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Since we wouldn’t be spending much time in Xi’an, we decided to take the metro and visit the old city walls despite the evening’s chilly bite. Using our “valid” student cards to score some cheap admission tickets, we entered the large, completely restored, old city walls of Xi’an. Built in 1370 during the Ming Dynasty, the 13.7 km long walls contain about 14 square kilometers of real estate. The city has grown considerably since the original walls were built; now the walls were filled with only a small portion of the city. Arches had been cut into the walls allowing roads with busy traffic to pass through freely. The fortified wall was built with a fake entrance, where the attacking armies would think they’d gained access inside, only to run into to a dead end. The defending army could then easily ambush the trapped attackers.

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Walking inside we caught the end of a performance of men dressed in traditional army uniforms marching and doing drills to some epic battle music. Excited local tourists ran up immediately after to have their photos taken with the performers. We climbed up some narrow steps to reach the top of the wall to be greeted by a freezing wind. Despite the cold, we saw some tough locals and few foreigners ride the rented bicycles and the ever adorable, tandem bicycles, around the 13.7 kilometer long wall. They also had battery cars for those too lazy to walk it.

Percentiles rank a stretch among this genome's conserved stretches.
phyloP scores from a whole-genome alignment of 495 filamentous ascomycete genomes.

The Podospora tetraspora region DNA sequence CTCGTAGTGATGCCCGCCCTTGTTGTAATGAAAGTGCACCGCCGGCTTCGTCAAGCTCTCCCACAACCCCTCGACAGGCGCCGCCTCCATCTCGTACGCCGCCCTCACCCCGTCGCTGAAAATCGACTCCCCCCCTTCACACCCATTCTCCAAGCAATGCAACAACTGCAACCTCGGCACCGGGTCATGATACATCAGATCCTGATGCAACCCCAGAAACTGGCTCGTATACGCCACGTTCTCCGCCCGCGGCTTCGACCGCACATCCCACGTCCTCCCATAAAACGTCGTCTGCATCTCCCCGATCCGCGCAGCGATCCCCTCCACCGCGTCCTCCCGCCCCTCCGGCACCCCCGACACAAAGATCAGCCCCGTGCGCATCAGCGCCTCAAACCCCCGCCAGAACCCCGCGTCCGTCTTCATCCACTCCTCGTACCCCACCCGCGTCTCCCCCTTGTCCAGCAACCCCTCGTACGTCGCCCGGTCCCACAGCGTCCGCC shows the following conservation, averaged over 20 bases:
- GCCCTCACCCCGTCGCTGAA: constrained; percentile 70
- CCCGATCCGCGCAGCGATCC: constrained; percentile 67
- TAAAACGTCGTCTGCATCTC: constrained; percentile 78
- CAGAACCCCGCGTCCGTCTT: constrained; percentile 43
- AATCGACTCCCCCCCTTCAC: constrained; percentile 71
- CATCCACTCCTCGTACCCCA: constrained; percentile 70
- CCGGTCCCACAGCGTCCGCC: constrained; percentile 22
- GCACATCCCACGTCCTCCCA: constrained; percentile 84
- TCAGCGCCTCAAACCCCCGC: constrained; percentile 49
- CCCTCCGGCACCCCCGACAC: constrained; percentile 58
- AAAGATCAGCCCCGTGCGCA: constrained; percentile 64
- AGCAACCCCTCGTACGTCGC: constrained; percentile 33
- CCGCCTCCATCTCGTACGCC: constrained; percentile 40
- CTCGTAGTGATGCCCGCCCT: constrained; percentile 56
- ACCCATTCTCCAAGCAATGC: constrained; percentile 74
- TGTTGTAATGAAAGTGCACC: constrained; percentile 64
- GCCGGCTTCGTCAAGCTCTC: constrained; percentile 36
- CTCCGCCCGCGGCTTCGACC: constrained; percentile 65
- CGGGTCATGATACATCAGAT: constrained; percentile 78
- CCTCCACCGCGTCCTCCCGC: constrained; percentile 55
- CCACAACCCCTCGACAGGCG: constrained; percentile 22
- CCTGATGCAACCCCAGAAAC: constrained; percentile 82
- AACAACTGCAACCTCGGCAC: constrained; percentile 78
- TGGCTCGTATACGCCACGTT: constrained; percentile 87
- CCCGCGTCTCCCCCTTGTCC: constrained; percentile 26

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The wall was lined with red lanterns hanging from street poles and speakers playing the soothing Chinese traditional instrumental music. We headed West along the ancient wall to watch the sun set through Xian’s modern skyline. After the sun went down the lanterns and temples nestled on the top of the walls lit up beautifully.

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We walked for over an hour we and climbed down the wall to try our luck at finding food in the nearby Muslim district. We eventually found a build-your-own pita type food cart that you could fill with just about anything. After we devoured our tasty pitas, we visited Chinese Wal-Mart and picked up some snacks which included Great Value Pringle like chips from Canada, Delicious.

Posted by Sarah.M 20:23 Archived in China Tagged walls xi'an cold Comments (0)